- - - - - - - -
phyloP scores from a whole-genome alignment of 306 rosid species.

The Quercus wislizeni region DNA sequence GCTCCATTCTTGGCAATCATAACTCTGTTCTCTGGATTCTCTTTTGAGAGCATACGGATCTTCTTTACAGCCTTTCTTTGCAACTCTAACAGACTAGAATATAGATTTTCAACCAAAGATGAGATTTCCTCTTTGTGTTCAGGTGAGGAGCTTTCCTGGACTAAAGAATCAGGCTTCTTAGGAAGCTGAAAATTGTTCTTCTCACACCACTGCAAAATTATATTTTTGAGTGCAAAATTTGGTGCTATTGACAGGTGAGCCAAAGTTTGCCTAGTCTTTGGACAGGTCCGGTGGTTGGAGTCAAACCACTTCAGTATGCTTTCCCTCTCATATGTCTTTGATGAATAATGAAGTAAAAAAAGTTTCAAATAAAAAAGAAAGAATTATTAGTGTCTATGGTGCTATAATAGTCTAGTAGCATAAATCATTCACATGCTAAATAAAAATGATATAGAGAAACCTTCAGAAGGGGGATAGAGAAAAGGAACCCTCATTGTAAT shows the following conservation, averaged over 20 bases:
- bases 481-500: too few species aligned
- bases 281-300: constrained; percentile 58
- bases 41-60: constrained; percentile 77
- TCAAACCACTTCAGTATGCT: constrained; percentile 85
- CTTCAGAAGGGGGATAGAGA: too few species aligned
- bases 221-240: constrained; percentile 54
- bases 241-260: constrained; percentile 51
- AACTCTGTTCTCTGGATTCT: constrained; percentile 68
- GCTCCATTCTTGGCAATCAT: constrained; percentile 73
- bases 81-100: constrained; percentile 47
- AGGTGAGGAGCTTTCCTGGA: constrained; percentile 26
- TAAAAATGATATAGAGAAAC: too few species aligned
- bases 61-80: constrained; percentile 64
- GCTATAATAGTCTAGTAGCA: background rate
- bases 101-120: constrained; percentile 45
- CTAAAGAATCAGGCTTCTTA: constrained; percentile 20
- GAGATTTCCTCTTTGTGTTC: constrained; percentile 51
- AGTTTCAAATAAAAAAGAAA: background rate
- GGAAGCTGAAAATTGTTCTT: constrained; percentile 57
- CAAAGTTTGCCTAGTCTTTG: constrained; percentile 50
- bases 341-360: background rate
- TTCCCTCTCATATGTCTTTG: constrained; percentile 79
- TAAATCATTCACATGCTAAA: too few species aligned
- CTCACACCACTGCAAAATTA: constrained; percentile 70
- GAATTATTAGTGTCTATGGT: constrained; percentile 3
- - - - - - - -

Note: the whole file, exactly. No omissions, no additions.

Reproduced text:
phyloP scores from a whole-genome alignment of 306 rosid species.

The Quercus wislizeni region DNA sequence GCTCCATTCTTGGCAATCATAACTCTGTTCTCTGGATTCTCTTTTGAGAGCATACGGATCTTCTTTACAGCCTTTCTTTGCAACTCTAACAGACTAGAATATAGATTTTCAACCAAAGATGAGATTTCCTCTTTGTGTTCAGGTGAGGAGCTTTCCTGGACTAAAGAATCAGGCTTCTTAGGAAGCTGAAAATTGTTCTTCTCACACCACTGCAAAATTATATTTTTGAGTGCAAAATTTGGTGCTATTGACAGGTGAGCCAAAGTTTGCCTAGTCTTTGGACAGGTCCGGTGGTTGGAGTCAAACCACTTCAGTATGCTTTCCCTCTCATATGTCTTTGATGAATAATGAAGTAAAAAAAGTTTCAAATAAAAAAGAAAGAATTATTAGTGTCTATGGTGCTATAATAGTCTAGTAGCATAAATCATTCACATGCTAAATAAAAATGATATAGAGAAACCTTCAGAAGGGGGATAGAGAAAAGGAACCCTCATTGTAAT shows the following conservation, averaged over 20 bases:
- bases 481-500: too few species aligned
- bases 281-300: constrained; percentile 58
- bases 41-60: constrained; percentile 77
- TCAAACCACTTCAGTATGCT: constrained; percentile 85
- CTTCAGAAGGGGGATAGAGA: too few species aligned
- bases 221-240: constrained; percentile 54
- bases 241-260: constrained; percentile 51
- AACTCTGTTCTCTGGATTCT: constrained; percentile 68
- GCTCCATTCTTGGCAATCAT: constrained; percentile 73
- bases 81-100: constrained; percentile 47
- AGGTGAGGAGCTTTCCTGGA: constrained; percentile 26
- TAAAAATGATATAGAGAAAC: too few species aligned
- bases 61-80: constrained; percentile 64
- GCTATAATAGTCTAGTAGCA: background rate
- bases 101-120: constrained; percentile 45
- CTAAAGAATCAGGCTTCTTA: constrained; percentile 20
- GAGATTTCCTCTTTGTGTTC: constrained; percentile 51
- AGTTTCAAATAAAAAAGAAA: background rate
- GGAAGCTGAAAATTGTTCTT: constrained; percentile 57
- CAAAGTTTGCCTAGTCTTTG: constrained; percentile 50
- bases 341-360: background rate
- TTCCCTCTCATATGTCTTTG: constrained; percentile 79
- TAAATCATTCACATGCTAAA: too few species aligned
- CTCACACCACTGCAAAATTA: constrained; percentile 70
- GAATTATTAGTGTCTATGGT: constrained; percentile 3